Conservatives Need to be Part of Health Care Reform

Stuart Butler, Vice President of Domestic Policy at the conservative Heritage Foundation has an op-ed in Thursday’s Washington Times, “Four Steps Can Heal Health Care.”He makes some very valuable points and proposes four steps toward reforming the health care system most people—liberals and conservatives —could agree on:

  1. Making sure every working family has access to an affordable private health plan
    that could include state-based default plans with agreed upon minimum
    benefits and premiums subsidized through reinsurance pools that spread
    any adverse risk over the broad private market.
  2. Encouraging insurance exchanges not unlike those envisioned by Democrats but at the state level where Stuart sees these exchanges avoiding “endless Congressional micromanagement.”
  3. Reforming the existing federal tax preferences for health insurance by capping the value of these tax breaks as a means to encourage more efficient plans and raise revenue to help pay for premium subsidies
  4. Redesigning the Medicaid and SCHIP programs
    by giving states the ability to streamline these programs and free-up
    funds to expand the help the low-income people get for health
    insurance—including vouchers to purchase private coverage.

The liberals are not going to achieve health care reform on their
own. Liberals and a few moderates aren’t either. Trying to get 52 or 55
votes in the Senate will not be enough. Without broad based
Congressional support opponents of any reform bill will cut it to

In order to make the country as a whole comfortable that the reworking of the American health care system
is going to be for the better we are going to need a broad consensus
that reaches into the ranks of at least some conservatives as well. The
American people need to see more than liberals and more than Democrats
standing up for it.

Don’t forget, 85% of all Americans have health insurance.
They may be worried about it and its future, but they have it and it
isn’t hard to scare them into thinking that the risks of change still
outweigh any big unproven new programs. Harry and Louise are still
alive and well and easily spooked.

Stuart Butler’s op-ed should remind Democrats that conservatives
have a lot to contribute to this debate, and if they really want to
build a broad based coalition toward health care reform
our people can feel comfortable with, it would be wise to reward
goodwill offerings like this with a goodwill opportunity to be
genuinely part of the process.

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3 replies »

  1. Healthcare is an extremely complex money train with a lot of diverse players. This issue deserves an intelligent detail review of all the issues. The Devil is in the Details.

  2. Here are the essentials of what I want policy makers of both parties to know:
    We can provide more health care than we can afford to provide. As hard as it is, we must take the time to define what is essential care that everyone needs access to. The richest among us will always find a way to get “everything” they want, but too often we have adults and children not getting the minimum of what is needed.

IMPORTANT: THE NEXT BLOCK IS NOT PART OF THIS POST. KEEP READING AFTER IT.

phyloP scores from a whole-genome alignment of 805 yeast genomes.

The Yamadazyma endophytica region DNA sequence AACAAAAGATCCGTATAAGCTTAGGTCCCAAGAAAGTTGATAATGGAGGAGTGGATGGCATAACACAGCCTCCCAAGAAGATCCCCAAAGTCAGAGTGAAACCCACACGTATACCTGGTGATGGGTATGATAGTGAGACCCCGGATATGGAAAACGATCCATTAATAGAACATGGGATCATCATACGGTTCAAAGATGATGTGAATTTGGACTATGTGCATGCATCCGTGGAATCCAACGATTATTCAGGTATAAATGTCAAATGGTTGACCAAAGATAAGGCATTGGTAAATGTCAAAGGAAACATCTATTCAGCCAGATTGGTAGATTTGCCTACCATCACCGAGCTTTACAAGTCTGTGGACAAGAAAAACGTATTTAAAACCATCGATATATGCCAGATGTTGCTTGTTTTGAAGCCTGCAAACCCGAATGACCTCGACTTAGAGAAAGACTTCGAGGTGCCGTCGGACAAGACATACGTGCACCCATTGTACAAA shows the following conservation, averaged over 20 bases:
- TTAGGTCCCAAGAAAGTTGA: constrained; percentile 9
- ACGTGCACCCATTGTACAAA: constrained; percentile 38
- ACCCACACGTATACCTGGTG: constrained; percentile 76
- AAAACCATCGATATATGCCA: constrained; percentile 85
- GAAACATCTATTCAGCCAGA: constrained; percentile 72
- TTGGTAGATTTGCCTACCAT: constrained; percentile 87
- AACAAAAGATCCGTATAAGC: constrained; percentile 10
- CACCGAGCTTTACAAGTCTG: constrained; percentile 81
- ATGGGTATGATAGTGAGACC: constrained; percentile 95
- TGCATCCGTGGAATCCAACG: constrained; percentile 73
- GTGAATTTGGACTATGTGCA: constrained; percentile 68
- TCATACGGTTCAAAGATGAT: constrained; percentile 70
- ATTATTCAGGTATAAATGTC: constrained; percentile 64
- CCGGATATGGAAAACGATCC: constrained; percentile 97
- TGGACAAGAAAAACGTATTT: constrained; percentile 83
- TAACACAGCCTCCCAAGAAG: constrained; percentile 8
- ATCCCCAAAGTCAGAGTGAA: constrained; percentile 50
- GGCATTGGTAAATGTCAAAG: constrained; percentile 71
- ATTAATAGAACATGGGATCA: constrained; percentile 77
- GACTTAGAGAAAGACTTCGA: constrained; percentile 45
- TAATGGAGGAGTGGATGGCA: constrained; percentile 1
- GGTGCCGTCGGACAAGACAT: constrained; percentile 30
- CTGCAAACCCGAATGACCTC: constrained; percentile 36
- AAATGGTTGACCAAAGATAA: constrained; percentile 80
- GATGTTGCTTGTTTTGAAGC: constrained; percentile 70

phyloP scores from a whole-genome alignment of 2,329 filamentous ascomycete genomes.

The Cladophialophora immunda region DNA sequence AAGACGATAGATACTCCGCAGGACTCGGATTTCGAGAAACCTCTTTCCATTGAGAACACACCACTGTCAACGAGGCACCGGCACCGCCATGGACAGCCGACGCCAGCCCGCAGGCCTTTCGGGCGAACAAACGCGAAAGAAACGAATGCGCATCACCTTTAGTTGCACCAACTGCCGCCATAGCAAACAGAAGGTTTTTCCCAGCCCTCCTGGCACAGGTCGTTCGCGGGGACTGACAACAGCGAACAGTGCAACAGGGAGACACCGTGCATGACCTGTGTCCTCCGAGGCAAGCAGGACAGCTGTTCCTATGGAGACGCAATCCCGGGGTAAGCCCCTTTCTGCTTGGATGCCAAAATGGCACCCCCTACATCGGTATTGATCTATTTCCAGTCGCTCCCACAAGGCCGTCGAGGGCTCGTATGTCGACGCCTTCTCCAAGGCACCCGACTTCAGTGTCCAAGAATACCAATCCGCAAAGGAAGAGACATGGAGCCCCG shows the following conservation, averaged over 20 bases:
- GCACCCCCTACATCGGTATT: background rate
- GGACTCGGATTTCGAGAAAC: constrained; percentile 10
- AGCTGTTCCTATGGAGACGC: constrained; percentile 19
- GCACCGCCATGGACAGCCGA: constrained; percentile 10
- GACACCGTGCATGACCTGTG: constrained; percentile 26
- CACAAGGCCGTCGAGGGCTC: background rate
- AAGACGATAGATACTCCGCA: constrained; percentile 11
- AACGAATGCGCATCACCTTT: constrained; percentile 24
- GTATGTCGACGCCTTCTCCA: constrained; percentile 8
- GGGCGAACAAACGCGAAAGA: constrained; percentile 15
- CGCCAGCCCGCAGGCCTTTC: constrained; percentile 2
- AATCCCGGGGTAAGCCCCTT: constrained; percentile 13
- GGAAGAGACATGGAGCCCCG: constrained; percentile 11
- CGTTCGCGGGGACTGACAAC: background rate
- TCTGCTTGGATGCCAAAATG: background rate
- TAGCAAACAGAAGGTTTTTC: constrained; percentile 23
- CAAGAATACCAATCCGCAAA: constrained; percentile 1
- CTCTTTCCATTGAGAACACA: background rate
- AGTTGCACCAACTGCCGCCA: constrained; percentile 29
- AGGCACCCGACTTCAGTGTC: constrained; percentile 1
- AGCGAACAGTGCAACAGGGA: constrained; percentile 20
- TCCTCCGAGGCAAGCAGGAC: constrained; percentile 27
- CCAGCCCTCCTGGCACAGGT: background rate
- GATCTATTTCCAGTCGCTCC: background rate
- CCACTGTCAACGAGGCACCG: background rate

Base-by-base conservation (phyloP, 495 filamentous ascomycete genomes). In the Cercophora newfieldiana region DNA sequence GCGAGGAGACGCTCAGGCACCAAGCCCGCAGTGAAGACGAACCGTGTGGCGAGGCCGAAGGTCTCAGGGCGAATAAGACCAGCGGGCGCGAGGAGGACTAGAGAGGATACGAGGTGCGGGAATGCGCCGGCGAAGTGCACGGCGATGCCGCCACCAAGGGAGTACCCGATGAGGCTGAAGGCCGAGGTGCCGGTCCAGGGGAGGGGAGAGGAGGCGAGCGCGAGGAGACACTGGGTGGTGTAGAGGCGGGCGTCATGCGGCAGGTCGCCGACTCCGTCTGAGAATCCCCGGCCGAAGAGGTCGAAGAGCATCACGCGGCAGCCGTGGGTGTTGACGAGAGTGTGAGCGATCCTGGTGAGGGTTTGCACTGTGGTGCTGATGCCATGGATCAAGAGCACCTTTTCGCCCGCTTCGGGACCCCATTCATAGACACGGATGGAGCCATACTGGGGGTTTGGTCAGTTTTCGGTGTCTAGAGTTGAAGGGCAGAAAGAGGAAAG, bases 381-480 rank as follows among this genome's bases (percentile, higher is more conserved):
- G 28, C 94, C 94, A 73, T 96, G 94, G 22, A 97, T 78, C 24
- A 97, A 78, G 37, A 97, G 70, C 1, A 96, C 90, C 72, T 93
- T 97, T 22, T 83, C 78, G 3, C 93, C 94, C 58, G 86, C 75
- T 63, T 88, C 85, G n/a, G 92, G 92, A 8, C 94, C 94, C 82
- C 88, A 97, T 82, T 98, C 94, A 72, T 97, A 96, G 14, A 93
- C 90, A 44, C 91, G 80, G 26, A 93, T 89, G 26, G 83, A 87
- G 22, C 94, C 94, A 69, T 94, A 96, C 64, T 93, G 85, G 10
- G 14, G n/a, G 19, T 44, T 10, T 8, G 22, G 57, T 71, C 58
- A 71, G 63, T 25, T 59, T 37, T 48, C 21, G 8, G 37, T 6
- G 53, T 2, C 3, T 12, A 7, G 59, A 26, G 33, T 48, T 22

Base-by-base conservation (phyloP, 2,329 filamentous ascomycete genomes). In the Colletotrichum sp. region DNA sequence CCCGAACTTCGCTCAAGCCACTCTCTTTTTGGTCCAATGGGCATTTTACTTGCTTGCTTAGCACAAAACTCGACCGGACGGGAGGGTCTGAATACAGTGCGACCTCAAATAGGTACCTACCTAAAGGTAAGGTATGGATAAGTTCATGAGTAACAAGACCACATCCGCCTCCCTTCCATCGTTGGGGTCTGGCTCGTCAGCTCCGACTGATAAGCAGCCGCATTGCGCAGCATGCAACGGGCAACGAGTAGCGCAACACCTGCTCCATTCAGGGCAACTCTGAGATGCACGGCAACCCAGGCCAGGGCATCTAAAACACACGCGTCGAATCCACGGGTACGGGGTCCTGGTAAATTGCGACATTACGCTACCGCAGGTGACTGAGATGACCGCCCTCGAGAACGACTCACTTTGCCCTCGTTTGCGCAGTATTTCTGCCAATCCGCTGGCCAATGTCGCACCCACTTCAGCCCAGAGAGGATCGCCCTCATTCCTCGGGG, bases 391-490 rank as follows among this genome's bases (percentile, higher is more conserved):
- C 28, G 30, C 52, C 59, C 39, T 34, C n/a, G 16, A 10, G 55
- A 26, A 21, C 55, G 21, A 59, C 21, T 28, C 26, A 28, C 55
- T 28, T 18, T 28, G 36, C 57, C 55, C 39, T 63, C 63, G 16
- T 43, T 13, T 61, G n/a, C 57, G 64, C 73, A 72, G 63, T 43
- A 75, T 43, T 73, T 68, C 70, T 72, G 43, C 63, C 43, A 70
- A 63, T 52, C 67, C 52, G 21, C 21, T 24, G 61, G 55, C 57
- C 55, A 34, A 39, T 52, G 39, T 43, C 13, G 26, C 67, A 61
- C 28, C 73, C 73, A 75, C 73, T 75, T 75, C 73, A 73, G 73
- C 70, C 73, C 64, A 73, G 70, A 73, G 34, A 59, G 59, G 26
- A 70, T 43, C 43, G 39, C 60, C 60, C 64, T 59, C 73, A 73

I am very concerned about the co-option of research by big money intersts not just in the pharmaceutical industry but in chronic disease management. If you can get your test, your protocol, your program to be called a best practice you can make some money on it. I’m not adverse to researchers making a profit on a lifetime of work but we need to work to define essentials of hypertension, diabetes and heart disease management, not to note every sort of optimal thing that could be done.
    My husband is a family doc, I am a nurse in a school system. He does not want to be rich but he would like to be fairly remunerated for what he does. There is nothing about Primary Care that will lure bright young people in to it as it stands. And that will be our loss in the future–the very near future.
    Policy makers need to squarely face the cost of our convuluted, multi-payer system not just to medical practices but to DME’s, pharmacies and other ancillary providers. This summer, I worked in the vaccine clinic of our local county health department. It was not uncommon to see someone who had waited an hour or more in the waiting room while some clerk navigated the (purposefully) tortuous system to find out if a vaccine was covered. This determination was necessary to figure out which source of vaccine supply I, the nurse, would use. No one would want to be treated this way. And yet this scenario plays out daily in medical office and ancillary care providers every where.
    That’s what I want them to know.

  3. None of the proposals deal with system costs, improved utilization, or affordability; they only propose payment shifting. Working within the present insurance system will not give any more citizens the needed income to pay for good coverage or the ability to pay co-pays and deductibles. If we are led to believe that insurance companies make only small amounts of profit from health insurance, then we have to assume that premiums to benefit payouts are based on realistic assessed risk to cost. Somehow drawing more insurance companies into larger risk pools and re-insurance does not do anything for the underlying problem, except put lipstick on the proverbial pig. State exchanges will only offer less insurance for less price. As homeowners were lured into bad mortgages with low initial monthly payments they will also be lured into high deductible plans with unaffordable co-pays, and again we will have the private market’s equivalent of an unfunded liability.

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